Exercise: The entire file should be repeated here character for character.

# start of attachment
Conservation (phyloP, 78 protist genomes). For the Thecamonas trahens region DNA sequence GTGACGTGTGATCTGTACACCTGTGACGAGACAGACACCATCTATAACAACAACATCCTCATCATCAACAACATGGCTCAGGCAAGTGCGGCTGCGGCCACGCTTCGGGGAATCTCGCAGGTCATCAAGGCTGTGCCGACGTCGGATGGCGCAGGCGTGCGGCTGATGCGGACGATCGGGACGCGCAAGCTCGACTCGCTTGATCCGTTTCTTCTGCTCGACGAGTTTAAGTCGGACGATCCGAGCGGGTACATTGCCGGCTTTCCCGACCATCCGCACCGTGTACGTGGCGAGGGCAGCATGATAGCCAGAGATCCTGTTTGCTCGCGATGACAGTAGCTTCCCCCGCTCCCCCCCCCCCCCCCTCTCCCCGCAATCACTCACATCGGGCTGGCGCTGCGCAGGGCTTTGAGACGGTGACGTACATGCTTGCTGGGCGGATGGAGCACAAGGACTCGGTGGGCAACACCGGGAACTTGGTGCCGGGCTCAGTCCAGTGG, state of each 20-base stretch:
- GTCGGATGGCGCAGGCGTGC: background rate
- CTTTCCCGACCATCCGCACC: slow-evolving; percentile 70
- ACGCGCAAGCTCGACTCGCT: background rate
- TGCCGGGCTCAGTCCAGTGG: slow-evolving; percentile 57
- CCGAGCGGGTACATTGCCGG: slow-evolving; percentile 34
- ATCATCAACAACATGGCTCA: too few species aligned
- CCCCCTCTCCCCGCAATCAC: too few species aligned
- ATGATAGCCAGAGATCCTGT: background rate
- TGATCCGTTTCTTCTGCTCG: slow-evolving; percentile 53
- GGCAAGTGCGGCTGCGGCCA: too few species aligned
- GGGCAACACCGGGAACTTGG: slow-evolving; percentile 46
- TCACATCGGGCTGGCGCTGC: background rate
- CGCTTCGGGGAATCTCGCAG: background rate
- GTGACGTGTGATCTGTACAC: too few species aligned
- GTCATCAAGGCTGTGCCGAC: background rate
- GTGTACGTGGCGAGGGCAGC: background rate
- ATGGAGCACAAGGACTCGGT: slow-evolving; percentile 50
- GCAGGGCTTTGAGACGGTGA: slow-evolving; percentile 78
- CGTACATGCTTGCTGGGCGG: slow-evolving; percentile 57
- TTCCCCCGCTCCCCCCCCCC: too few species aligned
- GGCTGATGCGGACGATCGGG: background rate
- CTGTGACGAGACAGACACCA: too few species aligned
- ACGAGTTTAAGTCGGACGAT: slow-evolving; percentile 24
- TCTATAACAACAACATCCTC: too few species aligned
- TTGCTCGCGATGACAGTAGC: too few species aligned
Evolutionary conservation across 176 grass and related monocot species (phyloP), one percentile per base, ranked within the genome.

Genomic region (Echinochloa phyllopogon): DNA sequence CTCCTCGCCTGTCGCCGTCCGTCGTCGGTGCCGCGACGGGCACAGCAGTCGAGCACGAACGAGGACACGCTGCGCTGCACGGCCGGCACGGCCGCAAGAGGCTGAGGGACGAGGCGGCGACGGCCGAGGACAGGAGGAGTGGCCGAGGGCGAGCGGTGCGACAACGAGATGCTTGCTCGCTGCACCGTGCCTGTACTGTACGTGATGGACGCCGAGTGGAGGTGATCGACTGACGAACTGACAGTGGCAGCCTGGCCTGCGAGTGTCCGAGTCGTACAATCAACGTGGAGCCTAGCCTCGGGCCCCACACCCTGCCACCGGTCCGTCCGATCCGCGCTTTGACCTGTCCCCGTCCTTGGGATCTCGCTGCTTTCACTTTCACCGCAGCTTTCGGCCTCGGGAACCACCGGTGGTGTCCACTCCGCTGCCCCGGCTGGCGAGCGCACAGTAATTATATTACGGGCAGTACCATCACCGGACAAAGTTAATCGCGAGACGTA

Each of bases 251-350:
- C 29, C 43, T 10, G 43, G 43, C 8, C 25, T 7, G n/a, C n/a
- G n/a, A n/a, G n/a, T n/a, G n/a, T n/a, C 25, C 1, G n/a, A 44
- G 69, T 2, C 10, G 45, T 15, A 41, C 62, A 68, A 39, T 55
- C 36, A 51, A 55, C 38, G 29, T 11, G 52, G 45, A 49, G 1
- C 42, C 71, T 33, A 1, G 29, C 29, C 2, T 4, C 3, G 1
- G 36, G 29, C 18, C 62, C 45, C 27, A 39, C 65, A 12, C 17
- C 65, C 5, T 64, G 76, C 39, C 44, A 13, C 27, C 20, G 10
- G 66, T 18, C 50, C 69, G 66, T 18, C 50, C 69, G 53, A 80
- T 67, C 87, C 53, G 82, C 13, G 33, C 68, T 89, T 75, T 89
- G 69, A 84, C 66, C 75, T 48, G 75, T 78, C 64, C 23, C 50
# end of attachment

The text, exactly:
Conservation (phyloP, 78 protist genomes). For the Thecamonas trahens region DNA sequence GTGACGTGTGATCTGTACACCTGTGACGAGACAGACACCATCTATAACAACAACATCCTCATCATCAACAACATGGCTCAGGCAAGTGCGGCTGCGGCCACGCTTCGGGGAATCTCGCAGGTCATCAAGGCTGTGCCGACGTCGGATGGCGCAGGCGTGCGGCTGATGCGGACGATCGGGACGCGCAAGCTCGACTCGCTTGATCCGTTTCTTCTGCTCGACGAGTTTAAGTCGGACGATCCGAGCGGGTACATTGCCGGCTTTCCCGACCATCCGCACCGTGTACGTGGCGAGGGCAGCATGATAGCCAGAGATCCTGTTTGCTCGCGATGACAGTAGCTTCCCCCGCTCCCCCCCCCCCCCCCTCTCCCCGCAATCACTCACATCGGGCTGGCGCTGCGCAGGGCTTTGAGACGGTGACGTACATGCTTGCTGGGCGGATGGAGCACAAGGACTCGGTGGGCAACACCGGGAACTTGGTGCCGGGCTCAGTCCAGTGG, state of each 20-base stretch:
- GTCGGATGGCGCAGGCGTGC: background rate
- CTTTCCCGACCATCCGCACC: slow-evolving; percentile 70
- ACGCGCAAGCTCGACTCGCT: background rate
- TGCCGGGCTCAGTCCAGTGG: slow-evolving; percentile 57
- CCGAGCGGGTACATTGCCGG: slow-evolving; percentile 34
- ATCATCAACAACATGGCTCA: too few species aligned
- CCCCCTCTCCCCGCAATCAC: too few species aligned
- ATGATAGCCAGAGATCCTGT: background rate
- TGATCCGTTTCTTCTGCTCG: slow-evolving; percentile 53
- GGCAAGTGCGGCTGCGGCCA: too few species aligned
- GGGCAACACCGGGAACTTGG: slow-evolving; percentile 46
- TCACATCGGGCTGGCGCTGC: background rate
- CGCTTCGGGGAATCTCGCAG: background rate
- GTGACGTGTGATCTGTACAC: too few species aligned
- GTCATCAAGGCTGTGCCGAC: background rate
- GTGTACGTGGCGAGGGCAGC: background rate
- ATGGAGCACAAGGACTCGGT: slow-evolving; percentile 50
- GCAGGGCTTTGAGACGGTGA: slow-evolving; percentile 78
- CGTACATGCTTGCTGGGCGG: slow-evolving; percentile 57
- TTCCCCCGCTCCCCCCCCCC: too few species aligned
- GGCTGATGCGGACGATCGGG: background rate
- CTGTGACGAGACAGACACCA: too few species aligned
- ACGAGTTTAAGTCGGACGAT: slow-evolving; percentile 24
- TCTATAACAACAACATCCTC: too few species aligned
- TTGCTCGCGATGACAGTAGC: too few species aligned
Evolutionary conservation across 176 grass and related monocot species (phyloP), one percentile per base, ranked within the genome.

Genomic region (Echinochloa phyllopogon): DNA sequence CTCCTCGCCTGTCGCCGTCCGTCGTCGGTGCCGCGACGGGCACAGCAGTCGAGCACGAACGAGGACACGCTGCGCTGCACGGCCGGCACGGCCGCAAGAGGCTGAGGGACGAGGCGGCGACGGCCGAGGACAGGAGGAGTGGCCGAGGGCGAGCGGTGCGACAACGAGATGCTTGCTCGCTGCACCGTGCCTGTACTGTACGTGATGGACGCCGAGTGGAGGTGATCGACTGACGAACTGACAGTGGCAGCCTGGCCTGCGAGTGTCCGAGTCGTACAATCAACGTGGAGCCTAGCCTCGGGCCCCACACCCTGCCACCGGTCCGTCCGATCCGCGCTTTGACCTGTCCCCGTCCTTGGGATCTCGCTGCTTTCACTTTCACCGCAGCTTTCGGCCTCGGGAACCACCGGTGGTGTCCACTCCGCTGCCCCGGCTGGCGAGCGCACAGTAATTATATTACGGGCAGTACCATCACCGGACAAAGTTAATCGCGAGACGTA

Each of bases 251-350:
- C 29, C 43, T 10, G 43, G 43, C 8, C 25, T 7, G n/a, C n/a
- G n/a, A n/a, G n/a, T n/a, G n/a, T n/a, C 25, C 1, G n/a, A 44
- G 69, T 2, C 10, G 45, T 15, A 41, C 62, A 68, A 39, T 55
- C 36, A 51, A 55, C 38, G 29, T 11, G 52, G 45, A 49, G 1
- C 42, C 71, T 33, A 1, G 29, C 29, C 2, T 4, C 3, G 1
- G 36, G 29, C 18, C 62, C 45, C 27, A 39, C 65, A 12, C 17
- C 65, C 5, T 64, G 76, C 39, C 44, A 13, C 27, C 20, G 10
- G 66, T 18, C 50, C 69, G 66, T 18, C 50, C 69, G 53, A 80
- T 67, C 87, C 53, G 82, C 13, G 33, C 68, T 89, T 75, T 89
- G 69, A 84, C 66, C 75, T 48, G 75, T 78, C 64, C 23, C 50